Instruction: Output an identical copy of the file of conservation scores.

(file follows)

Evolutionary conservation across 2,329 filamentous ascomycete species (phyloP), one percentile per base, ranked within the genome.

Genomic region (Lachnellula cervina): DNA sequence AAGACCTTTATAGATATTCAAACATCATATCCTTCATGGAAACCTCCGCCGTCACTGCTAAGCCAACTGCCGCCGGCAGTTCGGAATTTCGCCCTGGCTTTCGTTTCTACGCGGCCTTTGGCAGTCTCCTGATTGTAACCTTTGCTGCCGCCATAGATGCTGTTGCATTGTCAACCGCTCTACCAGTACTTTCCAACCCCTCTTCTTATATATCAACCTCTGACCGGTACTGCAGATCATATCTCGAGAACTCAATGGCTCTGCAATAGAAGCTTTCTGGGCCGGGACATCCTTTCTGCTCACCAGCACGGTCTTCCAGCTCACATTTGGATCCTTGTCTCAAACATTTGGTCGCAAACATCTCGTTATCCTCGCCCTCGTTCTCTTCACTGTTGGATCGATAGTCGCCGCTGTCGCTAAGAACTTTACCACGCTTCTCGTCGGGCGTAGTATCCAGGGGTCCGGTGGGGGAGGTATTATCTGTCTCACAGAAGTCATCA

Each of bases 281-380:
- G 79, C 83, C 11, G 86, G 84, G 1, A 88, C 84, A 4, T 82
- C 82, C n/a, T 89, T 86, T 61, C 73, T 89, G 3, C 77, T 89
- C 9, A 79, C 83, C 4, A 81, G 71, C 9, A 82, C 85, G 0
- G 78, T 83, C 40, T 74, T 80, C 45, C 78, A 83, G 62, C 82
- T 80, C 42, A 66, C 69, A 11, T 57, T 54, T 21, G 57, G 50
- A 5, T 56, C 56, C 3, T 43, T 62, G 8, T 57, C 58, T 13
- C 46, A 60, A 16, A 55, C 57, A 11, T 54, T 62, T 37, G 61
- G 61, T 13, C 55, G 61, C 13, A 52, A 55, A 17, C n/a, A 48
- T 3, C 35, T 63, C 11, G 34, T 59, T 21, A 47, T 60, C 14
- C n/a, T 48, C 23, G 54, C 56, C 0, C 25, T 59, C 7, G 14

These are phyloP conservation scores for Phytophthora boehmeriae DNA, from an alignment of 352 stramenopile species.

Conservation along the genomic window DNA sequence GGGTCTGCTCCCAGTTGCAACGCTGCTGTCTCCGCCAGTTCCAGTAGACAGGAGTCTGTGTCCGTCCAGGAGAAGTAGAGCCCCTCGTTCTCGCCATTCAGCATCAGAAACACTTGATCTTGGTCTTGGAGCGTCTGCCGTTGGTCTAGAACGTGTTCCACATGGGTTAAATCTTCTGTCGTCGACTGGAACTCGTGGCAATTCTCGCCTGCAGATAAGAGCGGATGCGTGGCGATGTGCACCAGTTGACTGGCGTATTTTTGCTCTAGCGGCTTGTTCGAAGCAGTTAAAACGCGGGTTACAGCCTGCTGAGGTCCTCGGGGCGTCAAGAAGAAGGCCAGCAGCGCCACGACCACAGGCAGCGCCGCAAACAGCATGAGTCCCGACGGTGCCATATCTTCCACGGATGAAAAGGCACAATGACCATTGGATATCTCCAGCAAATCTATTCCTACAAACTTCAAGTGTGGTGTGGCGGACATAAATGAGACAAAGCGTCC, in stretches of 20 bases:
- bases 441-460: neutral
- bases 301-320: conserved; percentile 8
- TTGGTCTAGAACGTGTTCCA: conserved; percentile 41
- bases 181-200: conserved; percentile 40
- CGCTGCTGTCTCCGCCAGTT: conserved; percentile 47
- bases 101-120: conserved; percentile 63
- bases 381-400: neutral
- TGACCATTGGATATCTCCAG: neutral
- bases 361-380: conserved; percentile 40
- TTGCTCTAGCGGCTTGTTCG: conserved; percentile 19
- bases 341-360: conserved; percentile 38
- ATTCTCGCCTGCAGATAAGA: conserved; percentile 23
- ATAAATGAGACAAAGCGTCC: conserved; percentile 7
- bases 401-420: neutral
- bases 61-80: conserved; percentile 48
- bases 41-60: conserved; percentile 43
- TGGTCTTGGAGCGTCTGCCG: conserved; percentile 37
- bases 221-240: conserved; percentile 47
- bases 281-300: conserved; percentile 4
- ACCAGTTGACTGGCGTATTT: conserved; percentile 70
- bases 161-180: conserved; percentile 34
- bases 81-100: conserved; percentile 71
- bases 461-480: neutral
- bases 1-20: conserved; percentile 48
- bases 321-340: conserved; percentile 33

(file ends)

Evolutionary conservation across 2,329 filamentous ascomycete species (phyloP), one percentile per base, ranked within the genome.

Genomic region (Lachnellula cervina): DNA sequence AAGACCTTTATAGATATTCAAACATCATATCCTTCATGGAAACCTCCGCCGTCACTGCTAAGCCAACTGCCGCCGGCAGTTCGGAATTTCGCCCTGGCTTTCGTTTCTACGCGGCCTTTGGCAGTCTCCTGATTGTAACCTTTGCTGCCGCCATAGATGCTGTTGCATTGTCAACCGCTCTACCAGTACTTTCCAACCCCTCTTCTTATATATCAACCTCTGACCGGTACTGCAGATCATATCTCGAGAACTCAATGGCTCTGCAATAGAAGCTTTCTGGGCCGGGACATCCTTTCTGCTCACCAGCACGGTCTTCCAGCTCACATTTGGATCCTTGTCTCAAACATTTGGTCGCAAACATCTCGTTATCCTCGCCCTCGTTCTCTTCACTGTTGGATCGATAGTCGCCGCTGTCGCTAAGAACTTTACCACGCTTCTCGTCGGGCGTAGTATCCAGGGGTCCGGTGGGGGAGGTATTATCTGTCTCACAGAAGTCATCA

Each of bases 281-380:
- G 79, C 83, C 11, G 86, G 84, G 1, A 88, C 84, A 4, T 82
- C 82, C n/a, T 89, T 86, T 61, C 73, T 89, G 3, C 77, T 89
- C 9, A 79, C 83, C 4, A 81, G 71, C 9, A 82, C 85, G 0
- G 78, T 83, C 40, T 74, T 80, C 45, C 78, A 83, G 62, C 82
- T 80, C 42, A 66, C 69, A 11, T 57, T 54, T 21, G 57, G 50
- A 5, T 56, C 56, C 3, T 43, T 62, G 8, T 57, C 58, T 13
- C 46, A 60, A 16, A 55, C 57, A 11, T 54, T 62, T 37, G 61
- G 61, T 13, C 55, G 61, C 13, A 52, A 55, A 17, C n/a, A 48
- T 3, C 35, T 63, C 11, G 34, T 59, T 21, A 47, T 60, C 14
- C n/a, T 48, C 23, G 54, C 56, C 0, C 25, T 59, C 7, G 14

These are phyloP conservation scores for Phytophthora boehmeriae DNA, from an alignment of 352 stramenopile species.

Conservation along the genomic window DNA sequence GGGTCTGCTCCCAGTTGCAACGCTGCTGTCTCCGCCAGTTCCAGTAGACAGGAGTCTGTGTCCGTCCAGGAGAAGTAGAGCCCCTCGTTCTCGCCATTCAGCATCAGAAACACTTGATCTTGGTCTTGGAGCGTCTGCCGTTGGTCTAGAACGTGTTCCACATGGGTTAAATCTTCTGTCGTCGACTGGAACTCGTGGCAATTCTCGCCTGCAGATAAGAGCGGATGCGTGGCGATGTGCACCAGTTGACTGGCGTATTTTTGCTCTAGCGGCTTGTTCGAAGCAGTTAAAACGCGGGTTACAGCCTGCTGAGGTCCTCGGGGCGTCAAGAAGAAGGCCAGCAGCGCCACGACCACAGGCAGCGCCGCAAACAGCATGAGTCCCGACGGTGCCATATCTTCCACGGATGAAAAGGCACAATGACCATTGGATATCTCCAGCAAATCTATTCCTACAAACTTCAAGTGTGGTGTGGCGGACATAAATGAGACAAAGCGTCC, in stretches of 20 bases:
- bases 441-460: neutral
- bases 301-320: conserved; percentile 8
- TTGGTCTAGAACGTGTTCCA: conserved; percentile 41
- bases 181-200: conserved; percentile 40
- CGCTGCTGTCTCCGCCAGTT: conserved; percentile 47
- bases 101-120: conserved; percentile 63
- bases 381-400: neutral
- TGACCATTGGATATCTCCAG: neutral
- bases 361-380: conserved; percentile 40
- TTGCTCTAGCGGCTTGTTCG: conserved; percentile 19
- bases 341-360: conserved; percentile 38
- ATTCTCGCCTGCAGATAAGA: conserved; percentile 23
- ATAAATGAGACAAAGCGTCC: conserved; percentile 7
- bases 401-420: neutral
- bases 61-80: conserved; percentile 48
- bases 41-60: conserved; percentile 43
- TGGTCTTGGAGCGTCTGCCG: conserved; percentile 37
- bases 221-240: conserved; percentile 47
- bases 281-300: conserved; percentile 4
- ACCAGTTGACTGGCGTATTT: conserved; percentile 70
- bases 161-180: conserved; percentile 34
- bases 81-100: conserved; percentile 71
- bases 461-480: neutral
- bases 1-20: conserved; percentile 48
- bases 321-340: conserved; percentile 33